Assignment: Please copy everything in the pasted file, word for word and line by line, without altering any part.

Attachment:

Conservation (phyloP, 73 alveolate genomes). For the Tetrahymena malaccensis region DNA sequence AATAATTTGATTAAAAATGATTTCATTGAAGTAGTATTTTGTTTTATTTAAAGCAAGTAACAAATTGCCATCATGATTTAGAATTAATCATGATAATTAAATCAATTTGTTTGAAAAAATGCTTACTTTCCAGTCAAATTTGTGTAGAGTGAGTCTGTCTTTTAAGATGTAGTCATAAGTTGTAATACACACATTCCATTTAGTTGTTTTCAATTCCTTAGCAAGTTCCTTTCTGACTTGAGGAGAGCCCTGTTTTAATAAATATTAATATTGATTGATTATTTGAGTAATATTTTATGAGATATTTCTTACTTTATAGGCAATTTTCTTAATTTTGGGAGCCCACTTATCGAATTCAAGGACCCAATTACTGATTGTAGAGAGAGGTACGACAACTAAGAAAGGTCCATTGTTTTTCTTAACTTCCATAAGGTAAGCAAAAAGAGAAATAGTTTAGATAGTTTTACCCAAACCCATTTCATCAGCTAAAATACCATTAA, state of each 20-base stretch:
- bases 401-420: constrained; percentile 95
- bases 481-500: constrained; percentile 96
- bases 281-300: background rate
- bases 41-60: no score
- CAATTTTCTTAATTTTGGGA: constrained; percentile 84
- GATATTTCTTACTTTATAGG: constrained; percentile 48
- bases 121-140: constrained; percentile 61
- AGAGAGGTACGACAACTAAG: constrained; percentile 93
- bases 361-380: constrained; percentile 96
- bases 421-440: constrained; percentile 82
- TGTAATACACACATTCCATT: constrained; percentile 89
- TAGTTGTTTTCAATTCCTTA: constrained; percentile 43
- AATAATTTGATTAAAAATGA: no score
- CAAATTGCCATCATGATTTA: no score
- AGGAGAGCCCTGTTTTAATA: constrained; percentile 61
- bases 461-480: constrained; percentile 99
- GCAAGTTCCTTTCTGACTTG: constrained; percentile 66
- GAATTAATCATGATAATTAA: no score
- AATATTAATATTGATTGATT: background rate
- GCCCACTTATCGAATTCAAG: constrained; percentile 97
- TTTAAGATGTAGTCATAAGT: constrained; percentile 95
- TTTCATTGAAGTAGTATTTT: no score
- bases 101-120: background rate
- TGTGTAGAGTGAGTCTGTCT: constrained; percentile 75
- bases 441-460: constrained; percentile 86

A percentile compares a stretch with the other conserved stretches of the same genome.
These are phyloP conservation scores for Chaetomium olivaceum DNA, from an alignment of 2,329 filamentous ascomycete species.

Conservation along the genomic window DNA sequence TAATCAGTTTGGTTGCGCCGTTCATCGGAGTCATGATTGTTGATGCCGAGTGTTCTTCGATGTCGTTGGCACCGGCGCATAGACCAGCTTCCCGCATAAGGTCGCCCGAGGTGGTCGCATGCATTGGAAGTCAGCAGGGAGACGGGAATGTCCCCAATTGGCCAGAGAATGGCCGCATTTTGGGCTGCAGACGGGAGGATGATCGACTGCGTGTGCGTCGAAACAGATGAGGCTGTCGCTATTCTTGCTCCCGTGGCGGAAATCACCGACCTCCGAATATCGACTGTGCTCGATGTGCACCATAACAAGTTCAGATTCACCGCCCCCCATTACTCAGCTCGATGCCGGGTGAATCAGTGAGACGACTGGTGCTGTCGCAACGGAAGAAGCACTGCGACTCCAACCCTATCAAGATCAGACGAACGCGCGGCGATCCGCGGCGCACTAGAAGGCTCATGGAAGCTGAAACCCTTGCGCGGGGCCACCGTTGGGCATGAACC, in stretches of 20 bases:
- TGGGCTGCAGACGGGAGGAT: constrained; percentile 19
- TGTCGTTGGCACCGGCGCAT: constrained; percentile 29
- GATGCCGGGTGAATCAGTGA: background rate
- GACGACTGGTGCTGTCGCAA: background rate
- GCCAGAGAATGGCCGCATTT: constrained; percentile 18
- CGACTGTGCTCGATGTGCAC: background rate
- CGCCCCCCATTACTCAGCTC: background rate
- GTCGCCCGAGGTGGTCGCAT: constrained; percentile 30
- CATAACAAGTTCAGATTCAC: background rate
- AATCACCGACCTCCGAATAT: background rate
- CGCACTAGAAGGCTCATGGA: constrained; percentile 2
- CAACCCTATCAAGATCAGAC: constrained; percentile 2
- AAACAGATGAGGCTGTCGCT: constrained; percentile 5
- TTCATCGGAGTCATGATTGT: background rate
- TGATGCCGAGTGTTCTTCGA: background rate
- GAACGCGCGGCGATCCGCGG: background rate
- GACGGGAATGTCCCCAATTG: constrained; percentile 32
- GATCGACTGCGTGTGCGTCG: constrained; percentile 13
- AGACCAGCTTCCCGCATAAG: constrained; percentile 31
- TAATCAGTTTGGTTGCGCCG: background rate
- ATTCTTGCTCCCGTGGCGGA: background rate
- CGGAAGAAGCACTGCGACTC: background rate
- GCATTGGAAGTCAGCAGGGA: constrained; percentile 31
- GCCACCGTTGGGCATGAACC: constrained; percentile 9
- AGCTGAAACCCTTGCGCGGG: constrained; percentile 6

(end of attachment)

Conservation (phyloP, 73 alveolate genomes). For the Tetrahymena malaccensis region DNA sequence AATAATTTGATTAAAAATGATTTCATTGAAGTAGTATTTTGTTTTATTTAAAGCAAGTAACAAATTGCCATCATGATTTAGAATTAATCATGATAATTAAATCAATTTGTTTGAAAAAATGCTTACTTTCCAGTCAAATTTGTGTAGAGTGAGTCTGTCTTTTAAGATGTAGTCATAAGTTGTAATACACACATTCCATTTAGTTGTTTTCAATTCCTTAGCAAGTTCCTTTCTGACTTGAGGAGAGCCCTGTTTTAATAAATATTAATATTGATTGATTATTTGAGTAATATTTTATGAGATATTTCTTACTTTATAGGCAATTTTCTTAATTTTGGGAGCCCACTTATCGAATTCAAGGACCCAATTACTGATTGTAGAGAGAGGTACGACAACTAAGAAAGGTCCATTGTTTTTCTTAACTTCCATAAGGTAAGCAAAAAGAGAAATAGTTTAGATAGTTTTACCCAAACCCATTTCATCAGCTAAAATACCATTAA, state of each 20-base stretch:
- bases 401-420: constrained; percentile 95
- bases 481-500: constrained; percentile 96
- bases 281-300: background rate
- bases 41-60: no score
- CAATTTTCTTAATTTTGGGA: constrained; percentile 84
- GATATTTCTTACTTTATAGG: constrained; percentile 48
- bases 121-140: constrained; percentile 61
- AGAGAGGTACGACAACTAAG: constrained; percentile 93
- bases 361-380: constrained; percentile 96
- bases 421-440: constrained; percentile 82
- TGTAATACACACATTCCATT: constrained; percentile 89
- TAGTTGTTTTCAATTCCTTA: constrained; percentile 43
- AATAATTTGATTAAAAATGA: no score
- CAAATTGCCATCATGATTTA: no score
- AGGAGAGCCCTGTTTTAATA: constrained; percentile 61
- bases 461-480: constrained; percentile 99
- GCAAGTTCCTTTCTGACTTG: constrained; percentile 66
- GAATTAATCATGATAATTAA: no score
- AATATTAATATTGATTGATT: background rate
- GCCCACTTATCGAATTCAAG: constrained; percentile 97
- TTTAAGATGTAGTCATAAGT: constrained; percentile 95
- TTTCATTGAAGTAGTATTTT: no score
- bases 101-120: background rate
- TGTGTAGAGTGAGTCTGTCT: constrained; percentile 75
- bases 441-460: constrained; percentile 86

A percentile compares a stretch with the other conserved stretches of the same genome.
These are phyloP conservation scores for Chaetomium olivaceum DNA, from an alignment of 2,329 filamentous ascomycete species.

Conservation along the genomic window DNA sequence TAATCAGTTTGGTTGCGCCGTTCATCGGAGTCATGATTGTTGATGCCGAGTGTTCTTCGATGTCGTTGGCACCGGCGCATAGACCAGCTTCCCGCATAAGGTCGCCCGAGGTGGTCGCATGCATTGGAAGTCAGCAGGGAGACGGGAATGTCCCCAATTGGCCAGAGAATGGCCGCATTTTGGGCTGCAGACGGGAGGATGATCGACTGCGTGTGCGTCGAAACAGATGAGGCTGTCGCTATTCTTGCTCCCGTGGCGGAAATCACCGACCTCCGAATATCGACTGTGCTCGATGTGCACCATAACAAGTTCAGATTCACCGCCCCCCATTACTCAGCTCGATGCCGGGTGAATCAGTGAGACGACTGGTGCTGTCGCAACGGAAGAAGCACTGCGACTCCAACCCTATCAAGATCAGACGAACGCGCGGCGATCCGCGGCGCACTAGAAGGCTCATGGAAGCTGAAACCCTTGCGCGGGGCCACCGTTGGGCATGAACC, in stretches of 20 bases:
- TGGGCTGCAGACGGGAGGAT: constrained; percentile 19
- TGTCGTTGGCACCGGCGCAT: constrained; percentile 29
- GATGCCGGGTGAATCAGTGA: background rate
- GACGACTGGTGCTGTCGCAA: background rate
- GCCAGAGAATGGCCGCATTT: constrained; percentile 18
- CGACTGTGCTCGATGTGCAC: background rate
- CGCCCCCCATTACTCAGCTC: background rate
- GTCGCCCGAGGTGGTCGCAT: constrained; percentile 30
- CATAACAAGTTCAGATTCAC: background rate
- AATCACCGACCTCCGAATAT: background rate
- CGCACTAGAAGGCTCATGGA: constrained; percentile 2
- CAACCCTATCAAGATCAGAC: constrained; percentile 2
- AAACAGATGAGGCTGTCGCT: constrained; percentile 5
- TTCATCGGAGTCATGATTGT: background rate
- TGATGCCGAGTGTTCTTCGA: background rate
- GAACGCGCGGCGATCCGCGG: background rate
- GACGGGAATGTCCCCAATTG: constrained; percentile 32
- GATCGACTGCGTGTGCGTCG: constrained; percentile 13
- AGACCAGCTTCCCGCATAAG: constrained; percentile 31
- TAATCAGTTTGGTTGCGCCG: background rate
- ATTCTTGCTCCCGTGGCGGA: background rate
- CGGAAGAAGCACTGCGACTC: background rate
- GCATTGGAAGTCAGCAGGGA: constrained; percentile 31
- GCCACCGTTGGGCATGAACC: constrained; percentile 9
- AGCTGAAACCCTTGCGCGGG: constrained; percentile 6